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Morrisville State College opens another chapter in technology, pilots eTextbooks in the classroom

MORRISVILLE, NY—There won’t be any textbooks in Morrisville State College Professor Roberta Sloan’s Systems Analysis class this semester. They’ve been replaced with a lightweight computer tablet that’s putting learning within students’ touch.

The new Apple iPad2 tablet device is enabling them to access eTextbooks—a savvy new way to view text and other educational resources electronically without the bulk or cost of a textbook.

The technology was greeted with enthusiasm when it was distributed by the Morrisville Auxiliary Corporation (MAC) to 26 students in Sloan’s classroom recently. Students each received an iPad which will enable them to access eTextbooks and other applications, thanks to MAC which purchased the iPads for the pilot program.

“Morrisville is always seeking new cost-savings solutions for students as well as bringing them the latest technology,” said Shannon Richard, executive director of campus operations for MAC. “Someday, we may be loading all of their textbooks on a digital device rather than filling their backpack with printed books.”

“We are very excited about getting to use the iPads and exploring the innovative ways they can be used in the classroom,” said Sloan, associate professor of computer information technologies, whose class is the only one participating in the pilot.

Although none of Sloan’s students have his or her own iPad, each navigated comfortably through instruction and a tutorial led by Matt Barber, college network systems manager.

Classroom excitement spilled into conversations about the budget-friendly aspect of the technology which means students won’t have to reach in their pockets to cover the cost of a new textbook, a venture that could eventually bring down the cost of a college education.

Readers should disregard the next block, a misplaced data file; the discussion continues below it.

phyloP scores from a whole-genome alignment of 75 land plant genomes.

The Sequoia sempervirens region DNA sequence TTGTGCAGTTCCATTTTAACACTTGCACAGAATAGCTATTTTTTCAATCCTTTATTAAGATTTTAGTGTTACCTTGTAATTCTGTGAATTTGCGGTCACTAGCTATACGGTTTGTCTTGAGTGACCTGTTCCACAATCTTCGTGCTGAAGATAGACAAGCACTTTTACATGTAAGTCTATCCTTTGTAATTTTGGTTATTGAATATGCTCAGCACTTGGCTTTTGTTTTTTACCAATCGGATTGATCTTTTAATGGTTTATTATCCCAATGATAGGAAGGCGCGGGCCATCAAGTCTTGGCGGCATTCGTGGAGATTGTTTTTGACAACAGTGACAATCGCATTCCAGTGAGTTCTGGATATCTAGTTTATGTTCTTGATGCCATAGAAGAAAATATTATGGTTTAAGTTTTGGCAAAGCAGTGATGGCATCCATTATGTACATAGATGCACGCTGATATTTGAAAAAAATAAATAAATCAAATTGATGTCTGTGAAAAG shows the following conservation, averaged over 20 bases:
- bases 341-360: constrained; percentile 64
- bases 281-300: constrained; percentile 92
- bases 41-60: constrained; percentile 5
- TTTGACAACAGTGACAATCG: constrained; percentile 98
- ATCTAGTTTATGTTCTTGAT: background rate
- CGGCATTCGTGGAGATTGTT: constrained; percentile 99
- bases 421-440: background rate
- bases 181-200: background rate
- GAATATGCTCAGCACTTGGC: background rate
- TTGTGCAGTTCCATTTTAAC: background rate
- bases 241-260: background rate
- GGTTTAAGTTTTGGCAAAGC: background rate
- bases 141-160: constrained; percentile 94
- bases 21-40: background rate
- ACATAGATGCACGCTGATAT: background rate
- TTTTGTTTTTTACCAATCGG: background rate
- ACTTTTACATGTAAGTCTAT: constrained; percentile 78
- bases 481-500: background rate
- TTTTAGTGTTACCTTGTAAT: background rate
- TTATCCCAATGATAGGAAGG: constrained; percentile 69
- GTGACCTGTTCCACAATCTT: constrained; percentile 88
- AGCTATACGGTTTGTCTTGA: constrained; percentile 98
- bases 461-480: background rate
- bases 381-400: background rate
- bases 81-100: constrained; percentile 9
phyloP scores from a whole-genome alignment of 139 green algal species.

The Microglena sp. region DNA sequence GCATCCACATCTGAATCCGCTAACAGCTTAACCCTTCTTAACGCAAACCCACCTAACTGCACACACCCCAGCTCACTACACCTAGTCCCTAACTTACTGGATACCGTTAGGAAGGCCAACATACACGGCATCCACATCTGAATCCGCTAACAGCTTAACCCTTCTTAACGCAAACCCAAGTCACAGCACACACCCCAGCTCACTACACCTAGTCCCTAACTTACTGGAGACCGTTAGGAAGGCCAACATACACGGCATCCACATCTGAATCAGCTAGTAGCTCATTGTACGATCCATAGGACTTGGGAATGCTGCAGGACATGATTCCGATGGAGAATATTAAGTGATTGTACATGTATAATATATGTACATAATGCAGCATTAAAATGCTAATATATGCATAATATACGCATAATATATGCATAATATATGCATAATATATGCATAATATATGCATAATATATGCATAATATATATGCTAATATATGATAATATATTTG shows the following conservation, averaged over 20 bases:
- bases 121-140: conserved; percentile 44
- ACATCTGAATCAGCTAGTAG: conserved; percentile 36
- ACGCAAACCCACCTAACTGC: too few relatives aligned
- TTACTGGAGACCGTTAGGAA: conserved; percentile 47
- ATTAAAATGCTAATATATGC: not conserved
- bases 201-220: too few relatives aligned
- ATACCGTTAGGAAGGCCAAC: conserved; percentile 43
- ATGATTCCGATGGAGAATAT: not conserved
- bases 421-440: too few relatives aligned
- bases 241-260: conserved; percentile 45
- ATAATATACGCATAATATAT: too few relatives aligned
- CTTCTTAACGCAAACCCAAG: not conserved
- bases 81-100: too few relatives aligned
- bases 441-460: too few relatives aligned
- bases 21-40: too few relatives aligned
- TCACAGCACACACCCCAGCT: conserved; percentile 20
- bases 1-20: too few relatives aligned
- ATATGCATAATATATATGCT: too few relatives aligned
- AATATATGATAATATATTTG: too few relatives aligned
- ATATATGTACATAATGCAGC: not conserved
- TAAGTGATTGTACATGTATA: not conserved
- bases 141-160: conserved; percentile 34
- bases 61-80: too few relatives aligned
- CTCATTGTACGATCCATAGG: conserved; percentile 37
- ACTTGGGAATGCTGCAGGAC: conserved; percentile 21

“What I really enjoy is not having to buy the books, and not having to carry so many books,” said Zalathiel Figueroa, a computer information systems associate degree major from the Bronx.

“It’s going to be a great resource and we won’t have to carry so many books,” said Tara Reed, an information technology: application software development bachelor degree major from Madison.

“This will certainly mean less weight in my backpack,” said Derek DeGroat, a computer information systems associate degree major from Cazenovia.

Purchasing textbooks is a quandary some students have dodged in the past by buying a used textbook, borrowing a copy from a friend or the library, sharing with a roommate, downloading an illegal version, or going without.

The new digital devise spells out even more to students—they have access to additional applications that are available through the iPad, which is on loan to them until the end of the semester.

“There are so many things this college offers—a lot of technology that we can get our hands on for learning,” said Brad Shaver, an information technology: application software development, bachelor degree major from Queensbury.

The move is putting Morrisville ahead of the game in the classroom, giving students one more grip on technology and applied learning.

“These days you definitely have to keep up with technology and this will give us an edge,” Reed said.

“It is very important for my students to know and be comfortable with a wide range of technology,” Sloan said. “This is a certainly a great opportunity for students to learn and experience another one.”

In addition to dollar savings, digital textbooks offer the advantage of containing information that can frequently be updated while also giving students access to hyperlinks that direct them to even more sources of information.

“This is so cool,” Shaver said as he navigated through different sites on his new iPad. “I can click here to watch a video. A textbook just isn’t as interactive or exciting.”

Richard is equally excited. “We look forward to the feedback students will provide and what the future brings in digital learning.”

The new eTextbook technology is yet another chapter in Morrisville’s technological implementation. In 1998, the college pioneered IBM laptop computers in the classroom, later replaced landline phones in dorms with cell phones, then implemented the fastest wireless network in the world. Last week, the college also launched its mobile website, 

Morrisville State College sets the world in motion for students. Curriculums are enriched with applied learning and pave the way for opportunity at both the Morrisville and Norwich campuses. An action-oriented, interactive learning lab, the college is a national leader in technology. Lauded for its exemplary, innovative and effective community service programs, the college was named to the 2010 President’s Higher Community Service Honor Roll. Visit to experience, Morrisville in motion.